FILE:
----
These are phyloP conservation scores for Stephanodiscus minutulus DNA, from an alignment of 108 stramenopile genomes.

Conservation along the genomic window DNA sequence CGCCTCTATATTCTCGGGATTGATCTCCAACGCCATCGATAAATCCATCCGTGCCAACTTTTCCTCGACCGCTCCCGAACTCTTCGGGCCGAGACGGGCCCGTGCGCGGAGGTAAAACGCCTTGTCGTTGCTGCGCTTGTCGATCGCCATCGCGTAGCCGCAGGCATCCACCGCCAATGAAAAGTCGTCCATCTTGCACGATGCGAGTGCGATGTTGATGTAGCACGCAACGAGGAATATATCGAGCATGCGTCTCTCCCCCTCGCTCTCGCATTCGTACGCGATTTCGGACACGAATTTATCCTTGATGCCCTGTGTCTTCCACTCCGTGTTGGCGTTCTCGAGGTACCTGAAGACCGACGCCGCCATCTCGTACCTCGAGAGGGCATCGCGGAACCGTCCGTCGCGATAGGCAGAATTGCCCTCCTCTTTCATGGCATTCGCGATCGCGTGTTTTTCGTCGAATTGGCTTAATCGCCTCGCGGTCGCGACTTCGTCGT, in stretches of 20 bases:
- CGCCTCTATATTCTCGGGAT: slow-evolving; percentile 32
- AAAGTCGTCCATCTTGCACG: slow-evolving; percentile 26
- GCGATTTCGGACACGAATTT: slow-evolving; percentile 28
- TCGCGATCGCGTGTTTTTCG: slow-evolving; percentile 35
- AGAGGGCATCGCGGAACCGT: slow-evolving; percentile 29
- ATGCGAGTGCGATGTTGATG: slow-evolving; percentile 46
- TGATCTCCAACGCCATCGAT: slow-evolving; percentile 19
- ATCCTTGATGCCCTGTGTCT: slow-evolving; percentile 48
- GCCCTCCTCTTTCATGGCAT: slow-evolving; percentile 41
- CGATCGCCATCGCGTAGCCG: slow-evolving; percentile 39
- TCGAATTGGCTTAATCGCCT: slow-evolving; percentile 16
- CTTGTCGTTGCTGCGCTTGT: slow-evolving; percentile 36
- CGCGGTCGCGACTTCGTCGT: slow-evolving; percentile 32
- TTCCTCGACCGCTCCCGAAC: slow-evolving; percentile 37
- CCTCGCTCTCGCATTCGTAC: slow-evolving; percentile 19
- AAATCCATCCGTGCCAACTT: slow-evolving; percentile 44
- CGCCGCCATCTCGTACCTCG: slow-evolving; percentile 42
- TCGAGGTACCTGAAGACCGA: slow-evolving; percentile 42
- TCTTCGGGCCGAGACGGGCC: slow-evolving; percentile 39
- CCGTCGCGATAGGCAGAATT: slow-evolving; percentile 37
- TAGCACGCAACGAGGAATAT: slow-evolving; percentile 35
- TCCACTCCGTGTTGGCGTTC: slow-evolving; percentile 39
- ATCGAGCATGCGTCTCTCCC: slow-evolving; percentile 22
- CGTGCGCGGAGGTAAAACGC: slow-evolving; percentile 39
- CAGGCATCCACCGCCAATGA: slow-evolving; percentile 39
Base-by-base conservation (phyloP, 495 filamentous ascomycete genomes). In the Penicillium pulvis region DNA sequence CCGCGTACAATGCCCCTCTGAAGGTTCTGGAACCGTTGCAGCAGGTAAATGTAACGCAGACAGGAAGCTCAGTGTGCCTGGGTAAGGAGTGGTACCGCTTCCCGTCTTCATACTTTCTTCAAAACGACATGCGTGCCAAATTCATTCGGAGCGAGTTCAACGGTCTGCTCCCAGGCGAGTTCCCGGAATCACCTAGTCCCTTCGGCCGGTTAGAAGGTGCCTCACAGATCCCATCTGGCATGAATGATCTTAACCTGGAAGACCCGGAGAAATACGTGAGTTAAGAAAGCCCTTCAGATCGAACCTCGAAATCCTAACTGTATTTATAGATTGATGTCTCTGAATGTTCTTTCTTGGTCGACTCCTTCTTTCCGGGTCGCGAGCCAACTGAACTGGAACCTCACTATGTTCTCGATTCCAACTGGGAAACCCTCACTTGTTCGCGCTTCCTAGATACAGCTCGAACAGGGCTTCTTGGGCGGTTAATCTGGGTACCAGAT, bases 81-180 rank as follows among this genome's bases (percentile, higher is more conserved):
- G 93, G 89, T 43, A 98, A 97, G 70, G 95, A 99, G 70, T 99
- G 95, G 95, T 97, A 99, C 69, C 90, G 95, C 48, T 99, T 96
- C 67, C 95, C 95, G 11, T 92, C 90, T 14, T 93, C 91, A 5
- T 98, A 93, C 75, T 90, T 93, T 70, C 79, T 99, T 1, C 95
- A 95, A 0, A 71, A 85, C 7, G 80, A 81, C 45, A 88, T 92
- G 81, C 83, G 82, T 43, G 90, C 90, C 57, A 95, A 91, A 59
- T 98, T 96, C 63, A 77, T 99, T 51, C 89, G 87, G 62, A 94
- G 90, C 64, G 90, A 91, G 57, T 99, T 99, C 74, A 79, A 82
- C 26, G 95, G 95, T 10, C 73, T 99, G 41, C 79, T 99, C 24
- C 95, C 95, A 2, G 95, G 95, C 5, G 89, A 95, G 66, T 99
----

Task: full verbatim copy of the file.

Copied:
These are phyloP conservation scores for Stephanodiscus minutulus DNA, from an alignment of 108 stramenopile genomes.

Conservation along the genomic window DNA sequence CGCCTCTATATTCTCGGGATTGATCTCCAACGCCATCGATAAATCCATCCGTGCCAACTTTTCCTCGACCGCTCCCGAACTCTTCGGGCCGAGACGGGCCCGTGCGCGGAGGTAAAACGCCTTGTCGTTGCTGCGCTTGTCGATCGCCATCGCGTAGCCGCAGGCATCCACCGCCAATGAAAAGTCGTCCATCTTGCACGATGCGAGTGCGATGTTGATGTAGCACGCAACGAGGAATATATCGAGCATGCGTCTCTCCCCCTCGCTCTCGCATTCGTACGCGATTTCGGACACGAATTTATCCTTGATGCCCTGTGTCTTCCACTCCGTGTTGGCGTTCTCGAGGTACCTGAAGACCGACGCCGCCATCTCGTACCTCGAGAGGGCATCGCGGAACCGTCCGTCGCGATAGGCAGAATTGCCCTCCTCTTTCATGGCATTCGCGATCGCGTGTTTTTCGTCGAATTGGCTTAATCGCCTCGCGGTCGCGACTTCGTCGT, in stretches of 20 bases:
- CGCCTCTATATTCTCGGGAT: slow-evolving; percentile 32
- AAAGTCGTCCATCTTGCACG: slow-evolving; percentile 26
- GCGATTTCGGACACGAATTT: slow-evolving; percentile 28
- TCGCGATCGCGTGTTTTTCG: slow-evolving; percentile 35
- AGAGGGCATCGCGGAACCGT: slow-evolving; percentile 29
- ATGCGAGTGCGATGTTGATG: slow-evolving; percentile 46
- TGATCTCCAACGCCATCGAT: slow-evolving; percentile 19
- ATCCTTGATGCCCTGTGTCT: slow-evolving; percentile 48
- GCCCTCCTCTTTCATGGCAT: slow-evolving; percentile 41
- CGATCGCCATCGCGTAGCCG: slow-evolving; percentile 39
- TCGAATTGGCTTAATCGCCT: slow-evolving; percentile 16
- CTTGTCGTTGCTGCGCTTGT: slow-evolving; percentile 36
- CGCGGTCGCGACTTCGTCGT: slow-evolving; percentile 32
- TTCCTCGACCGCTCCCGAAC: slow-evolving; percentile 37
- CCTCGCTCTCGCATTCGTAC: slow-evolving; percentile 19
- AAATCCATCCGTGCCAACTT: slow-evolving; percentile 44
- CGCCGCCATCTCGTACCTCG: slow-evolving; percentile 42
- TCGAGGTACCTGAAGACCGA: slow-evolving; percentile 42
- TCTTCGGGCCGAGACGGGCC: slow-evolving; percentile 39
- CCGTCGCGATAGGCAGAATT: slow-evolving; percentile 37
- TAGCACGCAACGAGGAATAT: slow-evolving; percentile 35
- TCCACTCCGTGTTGGCGTTC: slow-evolving; percentile 39
- ATCGAGCATGCGTCTCTCCC: slow-evolving; percentile 22
- CGTGCGCGGAGGTAAAACGC: slow-evolving; percentile 39
- CAGGCATCCACCGCCAATGA: slow-evolving; percentile 39
Base-by-base conservation (phyloP, 495 filamentous ascomycete genomes). In the Penicillium pulvis region DNA sequence CCGCGTACAATGCCCCTCTGAAGGTTCTGGAACCGTTGCAGCAGGTAAATGTAACGCAGACAGGAAGCTCAGTGTGCCTGGGTAAGGAGTGGTACCGCTTCCCGTCTTCATACTTTCTTCAAAACGACATGCGTGCCAAATTCATTCGGAGCGAGTTCAACGGTCTGCTCCCAGGCGAGTTCCCGGAATCACCTAGTCCCTTCGGCCGGTTAGAAGGTGCCTCACAGATCCCATCTGGCATGAATGATCTTAACCTGGAAGACCCGGAGAAATACGTGAGTTAAGAAAGCCCTTCAGATCGAACCTCGAAATCCTAACTGTATTTATAGATTGATGTCTCTGAATGTTCTTTCTTGGTCGACTCCTTCTTTCCGGGTCGCGAGCCAACTGAACTGGAACCTCACTATGTTCTCGATTCCAACTGGGAAACCCTCACTTGTTCGCGCTTCCTAGATACAGCTCGAACAGGGCTTCTTGGGCGGTTAATCTGGGTACCAGAT, bases 81-180 rank as follows among this genome's bases (percentile, higher is more conserved):
- G 93, G 89, T 43, A 98, A 97, G 70, G 95, A 99, G 70, T 99
- G 95, G 95, T 97, A 99, C 69, C 90, G 95, C 48, T 99, T 96
- C 67, C 95, C 95, G 11, T 92, C 90, T 14, T 93, C 91, A 5
- T 98, A 93, C 75, T 90, T 93, T 70, C 79, T 99, T 1, C 95
- A 95, A 0, A 71, A 85, C 7, G 80, A 81, C 45, A 88, T 92
- G 81, C 83, G 82, T 43, G 90, C 90, C 57, A 95, A 91, A 59
- T 98, T 96, C 63, A 77, T 99, T 51, C 89, G 87, G 62, A 94
- G 90, C 64, G 90, A 91, G 57, T 99, T 99, C 74, A 79, A 82
- C 26, G 95, G 95, T 10, C 73, T 99, G 41, C 79, T 99, C 24
- C 95, C 95, A 2, G 95, G 95, C 5, G 89, A 95, G 66, T 99